After two years behind bars, prosecutors today dropped all charges against Seamus Daly, the only man still charged in connection with the 1998 Omagh bomb.
The case against the South Armagh man, who has been in custody since April 2014, all but ended last month when the prosecution’s star witness, who has changed his story several times, again contradicted himself during a pre-trial hearing.
The 45-year-old has always denied any involvement in the bombing. He was arrested in 2014 while taking his pregnant wife to hospital to give birth. Days later he was charged and remanded to jail where he has remained since. Only a small group of friends and family worked for justice for a man who they said had become a convenient scapegoat.
Since 1999, Mr Daly has been publicly named in the media in connection with the Omagh bomb. All evidence was put before him back then and he was found to have no case to answer. In subsequent years he has faced two civil suits, and was found not responsible, and on appeal he was found responsible after contradictory evidence from just one witness.
Prosecutors claimed he had been in hiding, although he had in fact been living openly in Jonesborough, County Armagh. He was re-arrested and jailed on remand without any new evidence beng presented.
Twenty-nine people died in the RIRA bomb attack, which is suspected to have been allowed to proceed for Britain’s own military or propaganda purposes. It was subsequently revealed that the RUC police “could have prevented” the attack. Britain still refuses to reveal key details of the case for reasons of “national security”.
An Irish republican from a well-known republican household, campaigners believe Mr Daly was jailed to quell growing pressure for a public inquiry. Mr Daly’s lawyer, Peter Corrigan, said the prosecution’s case was built on a “house of straw” and said he would be taking legal action over the two years’ incarceration.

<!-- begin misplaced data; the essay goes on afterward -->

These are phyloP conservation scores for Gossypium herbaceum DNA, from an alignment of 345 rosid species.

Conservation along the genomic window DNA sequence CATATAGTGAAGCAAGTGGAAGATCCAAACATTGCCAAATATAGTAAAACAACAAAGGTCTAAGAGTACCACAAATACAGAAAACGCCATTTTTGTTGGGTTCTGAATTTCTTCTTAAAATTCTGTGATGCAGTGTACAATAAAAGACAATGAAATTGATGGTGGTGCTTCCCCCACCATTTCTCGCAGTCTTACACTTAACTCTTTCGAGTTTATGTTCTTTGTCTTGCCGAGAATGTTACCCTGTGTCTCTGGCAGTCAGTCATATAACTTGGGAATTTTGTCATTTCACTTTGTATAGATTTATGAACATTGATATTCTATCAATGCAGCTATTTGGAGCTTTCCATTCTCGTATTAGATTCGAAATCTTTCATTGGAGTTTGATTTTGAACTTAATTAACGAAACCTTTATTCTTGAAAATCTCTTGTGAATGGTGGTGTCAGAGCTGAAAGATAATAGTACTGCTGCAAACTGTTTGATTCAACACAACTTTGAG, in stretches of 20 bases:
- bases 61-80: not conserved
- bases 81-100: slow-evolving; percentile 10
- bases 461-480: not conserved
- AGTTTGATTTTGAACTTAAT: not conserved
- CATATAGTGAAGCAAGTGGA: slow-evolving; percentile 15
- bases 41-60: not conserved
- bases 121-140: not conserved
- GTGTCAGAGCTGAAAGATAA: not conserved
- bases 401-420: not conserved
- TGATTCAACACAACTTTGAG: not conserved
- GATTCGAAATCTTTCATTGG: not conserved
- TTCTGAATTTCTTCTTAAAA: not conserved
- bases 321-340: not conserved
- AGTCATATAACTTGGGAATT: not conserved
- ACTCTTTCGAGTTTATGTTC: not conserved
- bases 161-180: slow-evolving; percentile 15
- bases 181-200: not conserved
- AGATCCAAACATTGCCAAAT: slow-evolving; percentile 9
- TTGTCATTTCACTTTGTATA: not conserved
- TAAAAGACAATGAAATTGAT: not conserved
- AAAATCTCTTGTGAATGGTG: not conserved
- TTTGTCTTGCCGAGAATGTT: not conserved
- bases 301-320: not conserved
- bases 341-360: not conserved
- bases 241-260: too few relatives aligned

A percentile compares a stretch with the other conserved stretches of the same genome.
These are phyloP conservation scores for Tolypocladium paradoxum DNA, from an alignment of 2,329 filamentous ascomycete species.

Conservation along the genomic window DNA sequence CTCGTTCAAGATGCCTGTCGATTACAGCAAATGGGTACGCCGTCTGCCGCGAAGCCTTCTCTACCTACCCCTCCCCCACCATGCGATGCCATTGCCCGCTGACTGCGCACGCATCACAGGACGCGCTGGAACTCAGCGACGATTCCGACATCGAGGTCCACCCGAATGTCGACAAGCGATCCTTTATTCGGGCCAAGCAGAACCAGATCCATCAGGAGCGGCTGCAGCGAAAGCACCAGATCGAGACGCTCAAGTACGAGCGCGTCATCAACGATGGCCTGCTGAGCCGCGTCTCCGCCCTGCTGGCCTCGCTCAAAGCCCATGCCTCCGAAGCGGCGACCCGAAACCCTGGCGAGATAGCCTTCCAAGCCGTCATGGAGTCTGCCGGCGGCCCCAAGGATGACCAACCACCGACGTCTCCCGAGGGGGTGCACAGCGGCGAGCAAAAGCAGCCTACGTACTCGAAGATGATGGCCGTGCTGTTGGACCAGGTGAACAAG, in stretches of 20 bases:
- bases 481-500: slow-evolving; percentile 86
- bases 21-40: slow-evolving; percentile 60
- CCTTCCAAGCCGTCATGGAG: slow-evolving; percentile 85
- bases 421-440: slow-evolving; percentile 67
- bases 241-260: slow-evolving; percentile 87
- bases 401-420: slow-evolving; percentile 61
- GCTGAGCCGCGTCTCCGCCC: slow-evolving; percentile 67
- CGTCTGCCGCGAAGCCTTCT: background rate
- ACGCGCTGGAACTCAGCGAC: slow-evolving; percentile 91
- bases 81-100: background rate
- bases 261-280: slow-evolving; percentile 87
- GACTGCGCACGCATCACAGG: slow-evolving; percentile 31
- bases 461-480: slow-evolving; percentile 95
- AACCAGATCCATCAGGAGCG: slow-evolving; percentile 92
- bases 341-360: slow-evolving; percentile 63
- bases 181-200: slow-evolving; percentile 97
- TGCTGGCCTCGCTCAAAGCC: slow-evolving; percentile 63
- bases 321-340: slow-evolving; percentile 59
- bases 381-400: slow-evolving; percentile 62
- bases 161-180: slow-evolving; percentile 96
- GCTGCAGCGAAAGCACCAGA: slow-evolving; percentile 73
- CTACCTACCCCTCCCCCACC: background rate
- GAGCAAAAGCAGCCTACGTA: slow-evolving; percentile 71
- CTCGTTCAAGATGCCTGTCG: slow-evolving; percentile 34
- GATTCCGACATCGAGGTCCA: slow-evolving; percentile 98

A victims’ campaigner has said he agreed with the decision to drop the trial. Michael Gallagher’s son, Aiden, was one of 29 people who died in the tragedy. He said: “This was a difficult case and hinged on the testimony of one individual and that one individual did not seem to be up to meeting the test needed to put someone behind bars.
“For that reason I agree with the decision, regrettably, that happened today. There was no other option for the Public Prosecution Service or the judge but to deliver the verdict that we have just heard.”
Mr Gallagher has been the most prominent of those campaigning for justice for Omagh. He said it was obvious listening to the prosecution ‘star witness’ Denis O’Connor, a builder from Kilkenny who claimed he received a call from Seamus Daly around 20 minutes after the bomb detonated on August 15 1998, that the case was going nowhere.
“I think it should have been obvious a lot earlier than that.”
He said he was trying to contain his anger and channel it positively into seeking the truth.
“We need some answers, we need to know what went so drastically wrong 18 years on -- conviction after conviction has failed in Omagh and yet there is so much knowledge about Omagh.”
He added: “If there is any decency in society, in the people that manage our state, they need to work together to get the truth to the families of what happened.” He said most families had given up on achieving justice.
“It will be difficult for all of them but also very difficult for all those other victims out there who are expecting answers.”
Amnesty International called for a public inquiry to “investigate comprehensively the circumstances surrounding” the Omagh bomb.
They said an investigation was needed “to ensure lessons are learnt, included from the failure to carry out adequate investigations into the bombing”.
In September 2013, British Direct Ruler Theresa Villiers ruled out the possibility of holding a public inquiry. Last month she condemned what she said was a “pernicious narrative” by those who questioned the role of state agents in the conflict.
Director of Amnesty International in the Six Counties, Patrick Corrigan, said: “The collapse of this case means that the families bereaved and those injured by the bomb are left without answers about what happened that day and whether it could have been prevented.
“The failure of the State to deliver justice through the criminal courts only reinforces the case for an inquiry to help deliver truth.
“The Secretary of State must now revisit her indefensible decision to refuse an inquiry into the Omagh bombing.
“The families have been drip-fed information over the years, with new wounds opened each time and with none of the alleged bombers ever being held criminally responsible.
“What the bereaved, and Northern Ireland more broadly, deserve is the fullest account possible of what happened in Omagh, delivered by an independent inquiry, with cooperation from all sides.
“All that families want is the truth. Surely that is not too much to ask?”
Amnesty is also calling on the Irish and United States governments to offer full cooperation with the work of such an inquiry.